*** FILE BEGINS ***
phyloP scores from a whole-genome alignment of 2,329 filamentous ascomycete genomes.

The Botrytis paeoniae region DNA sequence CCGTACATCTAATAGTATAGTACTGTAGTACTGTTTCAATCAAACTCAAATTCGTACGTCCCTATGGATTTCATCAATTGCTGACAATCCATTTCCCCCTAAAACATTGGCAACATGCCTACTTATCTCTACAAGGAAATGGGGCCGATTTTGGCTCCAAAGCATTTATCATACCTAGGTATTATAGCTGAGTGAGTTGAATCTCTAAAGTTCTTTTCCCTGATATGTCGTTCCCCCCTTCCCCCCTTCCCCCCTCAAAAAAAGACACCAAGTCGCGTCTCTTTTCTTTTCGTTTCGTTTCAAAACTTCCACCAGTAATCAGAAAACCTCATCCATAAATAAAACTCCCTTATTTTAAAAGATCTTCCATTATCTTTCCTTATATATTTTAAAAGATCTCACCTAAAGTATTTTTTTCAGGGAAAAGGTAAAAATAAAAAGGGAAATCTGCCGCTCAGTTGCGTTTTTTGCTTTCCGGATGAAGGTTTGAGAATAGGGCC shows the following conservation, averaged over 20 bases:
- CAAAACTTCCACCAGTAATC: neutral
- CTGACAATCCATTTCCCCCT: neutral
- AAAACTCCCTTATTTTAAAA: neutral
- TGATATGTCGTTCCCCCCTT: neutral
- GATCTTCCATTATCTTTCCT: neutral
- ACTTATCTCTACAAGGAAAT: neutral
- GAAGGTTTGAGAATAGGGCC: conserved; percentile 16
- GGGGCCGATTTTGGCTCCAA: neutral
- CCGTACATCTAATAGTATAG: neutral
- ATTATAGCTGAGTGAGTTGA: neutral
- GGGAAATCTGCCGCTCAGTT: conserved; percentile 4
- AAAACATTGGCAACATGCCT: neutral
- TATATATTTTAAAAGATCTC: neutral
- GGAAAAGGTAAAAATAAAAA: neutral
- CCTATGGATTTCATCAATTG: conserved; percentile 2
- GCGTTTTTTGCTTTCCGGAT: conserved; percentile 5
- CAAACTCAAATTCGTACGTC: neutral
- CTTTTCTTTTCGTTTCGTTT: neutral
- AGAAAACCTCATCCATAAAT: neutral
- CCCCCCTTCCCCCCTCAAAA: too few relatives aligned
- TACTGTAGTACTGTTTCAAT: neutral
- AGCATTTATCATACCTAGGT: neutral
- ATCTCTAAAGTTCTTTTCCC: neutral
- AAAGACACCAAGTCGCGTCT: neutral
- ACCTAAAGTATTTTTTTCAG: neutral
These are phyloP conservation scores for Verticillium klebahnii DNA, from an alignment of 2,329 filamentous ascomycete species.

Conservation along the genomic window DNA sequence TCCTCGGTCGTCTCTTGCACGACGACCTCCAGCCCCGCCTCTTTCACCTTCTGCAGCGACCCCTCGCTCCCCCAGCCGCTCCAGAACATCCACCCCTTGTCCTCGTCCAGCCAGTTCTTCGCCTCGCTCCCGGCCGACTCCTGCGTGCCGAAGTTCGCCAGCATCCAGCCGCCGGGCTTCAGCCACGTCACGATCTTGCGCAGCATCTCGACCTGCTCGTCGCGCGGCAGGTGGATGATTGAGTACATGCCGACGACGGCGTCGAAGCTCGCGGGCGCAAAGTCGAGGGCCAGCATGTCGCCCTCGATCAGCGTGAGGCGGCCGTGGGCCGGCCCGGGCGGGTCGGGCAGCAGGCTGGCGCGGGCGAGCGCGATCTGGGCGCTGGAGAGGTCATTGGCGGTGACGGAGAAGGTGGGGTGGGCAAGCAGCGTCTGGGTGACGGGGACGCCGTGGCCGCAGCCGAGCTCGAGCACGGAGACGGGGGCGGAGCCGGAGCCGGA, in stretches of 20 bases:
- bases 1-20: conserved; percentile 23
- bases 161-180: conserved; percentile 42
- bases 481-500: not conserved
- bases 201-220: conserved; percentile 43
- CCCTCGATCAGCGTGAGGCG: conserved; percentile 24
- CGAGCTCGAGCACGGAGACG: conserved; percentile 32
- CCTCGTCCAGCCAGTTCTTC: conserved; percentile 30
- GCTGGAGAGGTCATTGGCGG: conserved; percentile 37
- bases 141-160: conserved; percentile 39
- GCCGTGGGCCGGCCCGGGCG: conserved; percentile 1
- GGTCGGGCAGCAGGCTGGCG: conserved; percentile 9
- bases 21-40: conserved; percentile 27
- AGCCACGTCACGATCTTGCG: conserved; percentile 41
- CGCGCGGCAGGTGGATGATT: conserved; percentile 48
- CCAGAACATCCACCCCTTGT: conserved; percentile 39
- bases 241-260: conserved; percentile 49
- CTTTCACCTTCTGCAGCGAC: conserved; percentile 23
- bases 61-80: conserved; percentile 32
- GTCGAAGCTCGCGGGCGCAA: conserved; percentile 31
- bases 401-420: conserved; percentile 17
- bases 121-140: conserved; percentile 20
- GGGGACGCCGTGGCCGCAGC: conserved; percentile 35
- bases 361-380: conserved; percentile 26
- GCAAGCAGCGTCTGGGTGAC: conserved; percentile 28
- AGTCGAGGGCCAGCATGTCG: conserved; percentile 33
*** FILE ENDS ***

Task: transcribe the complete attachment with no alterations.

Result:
phyloP scores from a whole-genome alignment of 2,329 filamentous ascomycete genomes.

The Botrytis paeoniae region DNA sequence CCGTACATCTAATAGTATAGTACTGTAGTACTGTTTCAATCAAACTCAAATTCGTACGTCCCTATGGATTTCATCAATTGCTGACAATCCATTTCCCCCTAAAACATTGGCAACATGCCTACTTATCTCTACAAGGAAATGGGGCCGATTTTGGCTCCAAAGCATTTATCATACCTAGGTATTATAGCTGAGTGAGTTGAATCTCTAAAGTTCTTTTCCCTGATATGTCGTTCCCCCCTTCCCCCCTTCCCCCCTCAAAAAAAGACACCAAGTCGCGTCTCTTTTCTTTTCGTTTCGTTTCAAAACTTCCACCAGTAATCAGAAAACCTCATCCATAAATAAAACTCCCTTATTTTAAAAGATCTTCCATTATCTTTCCTTATATATTTTAAAAGATCTCACCTAAAGTATTTTTTTCAGGGAAAAGGTAAAAATAAAAAGGGAAATCTGCCGCTCAGTTGCGTTTTTTGCTTTCCGGATGAAGGTTTGAGAATAGGGCC shows the following conservation, averaged over 20 bases:
- CAAAACTTCCACCAGTAATC: neutral
- CTGACAATCCATTTCCCCCT: neutral
- AAAACTCCCTTATTTTAAAA: neutral
- TGATATGTCGTTCCCCCCTT: neutral
- GATCTTCCATTATCTTTCCT: neutral
- ACTTATCTCTACAAGGAAAT: neutral
- GAAGGTTTGAGAATAGGGCC: conserved; percentile 16
- GGGGCCGATTTTGGCTCCAA: neutral
- CCGTACATCTAATAGTATAG: neutral
- ATTATAGCTGAGTGAGTTGA: neutral
- GGGAAATCTGCCGCTCAGTT: conserved; percentile 4
- AAAACATTGGCAACATGCCT: neutral
- TATATATTTTAAAAGATCTC: neutral
- GGAAAAGGTAAAAATAAAAA: neutral
- CCTATGGATTTCATCAATTG: conserved; percentile 2
- GCGTTTTTTGCTTTCCGGAT: conserved; percentile 5
- CAAACTCAAATTCGTACGTC: neutral
- CTTTTCTTTTCGTTTCGTTT: neutral
- AGAAAACCTCATCCATAAAT: neutral
- CCCCCCTTCCCCCCTCAAAA: too few relatives aligned
- TACTGTAGTACTGTTTCAAT: neutral
- AGCATTTATCATACCTAGGT: neutral
- ATCTCTAAAGTTCTTTTCCC: neutral
- AAAGACACCAAGTCGCGTCT: neutral
- ACCTAAAGTATTTTTTTCAG: neutral
These are phyloP conservation scores for Verticillium klebahnii DNA, from an alignment of 2,329 filamentous ascomycete species.

Conservation along the genomic window DNA sequence TCCTCGGTCGTCTCTTGCACGACGACCTCCAGCCCCGCCTCTTTCACCTTCTGCAGCGACCCCTCGCTCCCCCAGCCGCTCCAGAACATCCACCCCTTGTCCTCGTCCAGCCAGTTCTTCGCCTCGCTCCCGGCCGACTCCTGCGTGCCGAAGTTCGCCAGCATCCAGCCGCCGGGCTTCAGCCACGTCACGATCTTGCGCAGCATCTCGACCTGCTCGTCGCGCGGCAGGTGGATGATTGAGTACATGCCGACGACGGCGTCGAAGCTCGCGGGCGCAAAGTCGAGGGCCAGCATGTCGCCCTCGATCAGCGTGAGGCGGCCGTGGGCCGGCCCGGGCGGGTCGGGCAGCAGGCTGGCGCGGGCGAGCGCGATCTGGGCGCTGGAGAGGTCATTGGCGGTGACGGAGAAGGTGGGGTGGGCAAGCAGCGTCTGGGTGACGGGGACGCCGTGGCCGCAGCCGAGCTCGAGCACGGAGACGGGGGCGGAGCCGGAGCCGGA, in stretches of 20 bases:
- bases 1-20: conserved; percentile 23
- bases 161-180: conserved; percentile 42
- bases 481-500: not conserved
- bases 201-220: conserved; percentile 43
- CCCTCGATCAGCGTGAGGCG: conserved; percentile 24
- CGAGCTCGAGCACGGAGACG: conserved; percentile 32
- CCTCGTCCAGCCAGTTCTTC: conserved; percentile 30
- GCTGGAGAGGTCATTGGCGG: conserved; percentile 37
- bases 141-160: conserved; percentile 39
- GCCGTGGGCCGGCCCGGGCG: conserved; percentile 1
- GGTCGGGCAGCAGGCTGGCG: conserved; percentile 9
- bases 21-40: conserved; percentile 27
- AGCCACGTCACGATCTTGCG: conserved; percentile 41
- CGCGCGGCAGGTGGATGATT: conserved; percentile 48
- CCAGAACATCCACCCCTTGT: conserved; percentile 39
- bases 241-260: conserved; percentile 49
- CTTTCACCTTCTGCAGCGAC: conserved; percentile 23
- bases 61-80: conserved; percentile 32
- GTCGAAGCTCGCGGGCGCAA: conserved; percentile 31
- bases 401-420: conserved; percentile 17
- bases 121-140: conserved; percentile 20
- GGGGACGCCGTGGCCGCAGC: conserved; percentile 35
- bases 361-380: conserved; percentile 26
- GCAAGCAGCGTCTGGGTGAC: conserved; percentile 28
- AGTCGAGGGCCAGCATGTCG: conserved; percentile 33